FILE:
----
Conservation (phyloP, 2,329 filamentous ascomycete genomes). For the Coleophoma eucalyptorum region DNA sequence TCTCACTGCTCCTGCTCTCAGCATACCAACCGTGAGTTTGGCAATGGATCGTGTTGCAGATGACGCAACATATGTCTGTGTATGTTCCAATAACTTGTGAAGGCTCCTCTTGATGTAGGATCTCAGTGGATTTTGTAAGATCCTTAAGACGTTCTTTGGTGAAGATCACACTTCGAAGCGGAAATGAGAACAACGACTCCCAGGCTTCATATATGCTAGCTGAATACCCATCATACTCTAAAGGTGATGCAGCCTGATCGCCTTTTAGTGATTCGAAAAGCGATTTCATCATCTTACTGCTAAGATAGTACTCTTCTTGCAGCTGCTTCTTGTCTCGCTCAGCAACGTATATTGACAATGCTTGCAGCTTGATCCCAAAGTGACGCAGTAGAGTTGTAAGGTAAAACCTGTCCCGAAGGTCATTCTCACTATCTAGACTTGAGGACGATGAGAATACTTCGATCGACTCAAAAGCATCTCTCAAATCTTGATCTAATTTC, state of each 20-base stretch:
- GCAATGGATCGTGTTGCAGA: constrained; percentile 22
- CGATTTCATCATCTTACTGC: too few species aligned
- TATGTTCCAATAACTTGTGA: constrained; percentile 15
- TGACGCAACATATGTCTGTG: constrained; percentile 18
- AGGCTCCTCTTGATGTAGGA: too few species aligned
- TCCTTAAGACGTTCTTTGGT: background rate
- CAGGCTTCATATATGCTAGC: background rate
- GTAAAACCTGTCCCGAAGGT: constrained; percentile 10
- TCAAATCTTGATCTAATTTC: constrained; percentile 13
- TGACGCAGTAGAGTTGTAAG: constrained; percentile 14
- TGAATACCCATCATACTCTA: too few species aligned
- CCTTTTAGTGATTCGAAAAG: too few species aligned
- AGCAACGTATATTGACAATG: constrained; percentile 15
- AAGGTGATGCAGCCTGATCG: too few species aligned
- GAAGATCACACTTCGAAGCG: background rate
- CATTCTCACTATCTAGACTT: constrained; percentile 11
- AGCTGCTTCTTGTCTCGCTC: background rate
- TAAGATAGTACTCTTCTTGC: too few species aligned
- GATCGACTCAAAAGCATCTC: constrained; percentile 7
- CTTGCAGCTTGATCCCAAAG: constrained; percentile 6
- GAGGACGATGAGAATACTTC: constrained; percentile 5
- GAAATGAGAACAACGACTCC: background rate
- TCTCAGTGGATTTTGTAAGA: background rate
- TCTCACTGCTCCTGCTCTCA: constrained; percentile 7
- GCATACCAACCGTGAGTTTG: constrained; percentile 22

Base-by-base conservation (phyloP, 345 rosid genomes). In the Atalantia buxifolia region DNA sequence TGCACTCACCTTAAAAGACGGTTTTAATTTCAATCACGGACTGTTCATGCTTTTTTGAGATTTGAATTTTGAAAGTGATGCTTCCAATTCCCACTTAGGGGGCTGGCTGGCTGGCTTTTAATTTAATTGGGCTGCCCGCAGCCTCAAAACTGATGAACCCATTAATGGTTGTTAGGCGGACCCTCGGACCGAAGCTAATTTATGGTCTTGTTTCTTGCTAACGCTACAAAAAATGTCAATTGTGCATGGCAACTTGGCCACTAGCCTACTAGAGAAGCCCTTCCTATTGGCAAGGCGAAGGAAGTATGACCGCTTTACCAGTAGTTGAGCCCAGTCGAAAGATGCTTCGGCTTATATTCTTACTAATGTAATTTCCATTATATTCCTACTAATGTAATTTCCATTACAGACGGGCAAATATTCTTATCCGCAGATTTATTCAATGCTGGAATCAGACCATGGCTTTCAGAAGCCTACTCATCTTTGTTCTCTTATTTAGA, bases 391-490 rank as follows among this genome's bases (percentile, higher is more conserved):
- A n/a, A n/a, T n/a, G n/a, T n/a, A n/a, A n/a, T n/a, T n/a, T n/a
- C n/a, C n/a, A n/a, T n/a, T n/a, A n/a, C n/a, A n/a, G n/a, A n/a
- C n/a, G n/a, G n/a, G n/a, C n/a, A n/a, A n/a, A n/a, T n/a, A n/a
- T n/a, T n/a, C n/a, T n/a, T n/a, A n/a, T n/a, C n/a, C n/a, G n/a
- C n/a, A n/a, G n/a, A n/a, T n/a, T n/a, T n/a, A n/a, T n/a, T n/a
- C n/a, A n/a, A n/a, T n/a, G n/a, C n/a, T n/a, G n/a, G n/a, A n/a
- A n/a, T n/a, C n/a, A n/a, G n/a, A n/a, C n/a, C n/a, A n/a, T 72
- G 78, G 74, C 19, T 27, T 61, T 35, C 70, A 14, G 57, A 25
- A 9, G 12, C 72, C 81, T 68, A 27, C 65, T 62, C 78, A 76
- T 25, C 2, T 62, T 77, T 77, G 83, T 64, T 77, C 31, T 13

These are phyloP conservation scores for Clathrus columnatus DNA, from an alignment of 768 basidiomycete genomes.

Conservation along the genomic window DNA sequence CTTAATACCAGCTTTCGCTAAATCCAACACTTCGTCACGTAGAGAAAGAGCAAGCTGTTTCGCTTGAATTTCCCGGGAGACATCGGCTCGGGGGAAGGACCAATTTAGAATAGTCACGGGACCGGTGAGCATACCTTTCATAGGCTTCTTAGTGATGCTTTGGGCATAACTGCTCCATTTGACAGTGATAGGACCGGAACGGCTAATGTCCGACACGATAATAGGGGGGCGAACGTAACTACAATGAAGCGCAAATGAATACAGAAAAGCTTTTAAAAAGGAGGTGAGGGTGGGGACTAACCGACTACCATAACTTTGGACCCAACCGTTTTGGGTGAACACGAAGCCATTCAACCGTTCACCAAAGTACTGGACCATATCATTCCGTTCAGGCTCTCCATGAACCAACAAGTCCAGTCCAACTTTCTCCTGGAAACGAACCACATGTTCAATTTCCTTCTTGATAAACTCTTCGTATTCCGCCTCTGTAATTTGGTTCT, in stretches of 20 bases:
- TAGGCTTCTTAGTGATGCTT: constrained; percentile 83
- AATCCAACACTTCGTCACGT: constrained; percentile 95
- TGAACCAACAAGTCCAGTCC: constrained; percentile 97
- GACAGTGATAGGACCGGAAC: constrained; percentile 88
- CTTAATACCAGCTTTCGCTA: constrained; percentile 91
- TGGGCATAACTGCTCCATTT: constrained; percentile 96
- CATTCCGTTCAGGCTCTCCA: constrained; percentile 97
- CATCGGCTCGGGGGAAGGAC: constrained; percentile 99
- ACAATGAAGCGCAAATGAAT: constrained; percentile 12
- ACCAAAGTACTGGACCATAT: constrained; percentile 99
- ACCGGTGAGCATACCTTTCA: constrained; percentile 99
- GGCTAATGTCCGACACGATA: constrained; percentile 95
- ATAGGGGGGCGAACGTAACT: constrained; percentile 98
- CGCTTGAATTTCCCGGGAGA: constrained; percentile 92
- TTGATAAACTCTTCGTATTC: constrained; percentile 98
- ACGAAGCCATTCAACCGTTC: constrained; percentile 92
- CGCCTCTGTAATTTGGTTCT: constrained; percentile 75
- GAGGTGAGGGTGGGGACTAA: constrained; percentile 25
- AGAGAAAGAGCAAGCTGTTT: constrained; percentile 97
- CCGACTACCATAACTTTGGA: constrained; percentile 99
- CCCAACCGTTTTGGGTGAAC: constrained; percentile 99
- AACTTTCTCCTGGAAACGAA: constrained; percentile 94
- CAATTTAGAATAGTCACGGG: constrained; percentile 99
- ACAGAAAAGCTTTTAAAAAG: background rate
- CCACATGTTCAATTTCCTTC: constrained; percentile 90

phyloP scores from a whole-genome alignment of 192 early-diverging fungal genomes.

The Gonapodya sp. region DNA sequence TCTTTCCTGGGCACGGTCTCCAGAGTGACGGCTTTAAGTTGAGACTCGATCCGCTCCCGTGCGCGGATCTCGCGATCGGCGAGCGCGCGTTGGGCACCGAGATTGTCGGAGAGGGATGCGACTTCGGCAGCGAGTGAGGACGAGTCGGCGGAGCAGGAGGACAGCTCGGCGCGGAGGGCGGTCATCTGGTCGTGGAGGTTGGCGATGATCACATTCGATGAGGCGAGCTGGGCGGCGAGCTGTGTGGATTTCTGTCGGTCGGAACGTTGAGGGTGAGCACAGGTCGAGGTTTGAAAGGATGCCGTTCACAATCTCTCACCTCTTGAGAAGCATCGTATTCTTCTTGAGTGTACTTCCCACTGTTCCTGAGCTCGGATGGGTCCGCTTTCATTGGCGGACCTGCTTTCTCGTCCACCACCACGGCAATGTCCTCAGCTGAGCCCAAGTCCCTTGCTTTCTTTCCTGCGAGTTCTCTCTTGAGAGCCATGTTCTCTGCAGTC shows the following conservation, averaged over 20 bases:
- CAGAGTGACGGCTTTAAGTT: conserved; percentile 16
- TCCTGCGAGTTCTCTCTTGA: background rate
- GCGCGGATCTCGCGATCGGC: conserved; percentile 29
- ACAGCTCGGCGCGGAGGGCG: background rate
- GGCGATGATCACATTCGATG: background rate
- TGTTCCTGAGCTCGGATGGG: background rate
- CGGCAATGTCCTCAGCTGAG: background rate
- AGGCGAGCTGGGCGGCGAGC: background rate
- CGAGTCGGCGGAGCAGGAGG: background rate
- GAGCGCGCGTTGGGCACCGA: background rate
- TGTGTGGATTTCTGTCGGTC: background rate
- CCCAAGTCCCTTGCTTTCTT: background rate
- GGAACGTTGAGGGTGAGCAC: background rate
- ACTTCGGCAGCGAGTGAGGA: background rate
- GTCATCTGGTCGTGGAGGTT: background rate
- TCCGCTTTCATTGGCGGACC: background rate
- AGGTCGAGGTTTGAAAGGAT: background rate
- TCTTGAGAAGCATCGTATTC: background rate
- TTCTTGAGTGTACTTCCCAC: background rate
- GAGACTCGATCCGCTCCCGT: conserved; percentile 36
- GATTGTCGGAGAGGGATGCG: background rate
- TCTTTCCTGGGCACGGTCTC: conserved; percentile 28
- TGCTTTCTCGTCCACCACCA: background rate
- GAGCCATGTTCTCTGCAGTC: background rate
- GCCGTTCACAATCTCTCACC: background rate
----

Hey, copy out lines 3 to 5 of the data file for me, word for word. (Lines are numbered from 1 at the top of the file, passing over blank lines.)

- CGATTTCATCATCTTACTGC: too few species aligned
- TATGTTCCAATAACTTGTGA: constrained; percentile 15
- TGACGCAACATATGTCTGTG: constrained; percentile 18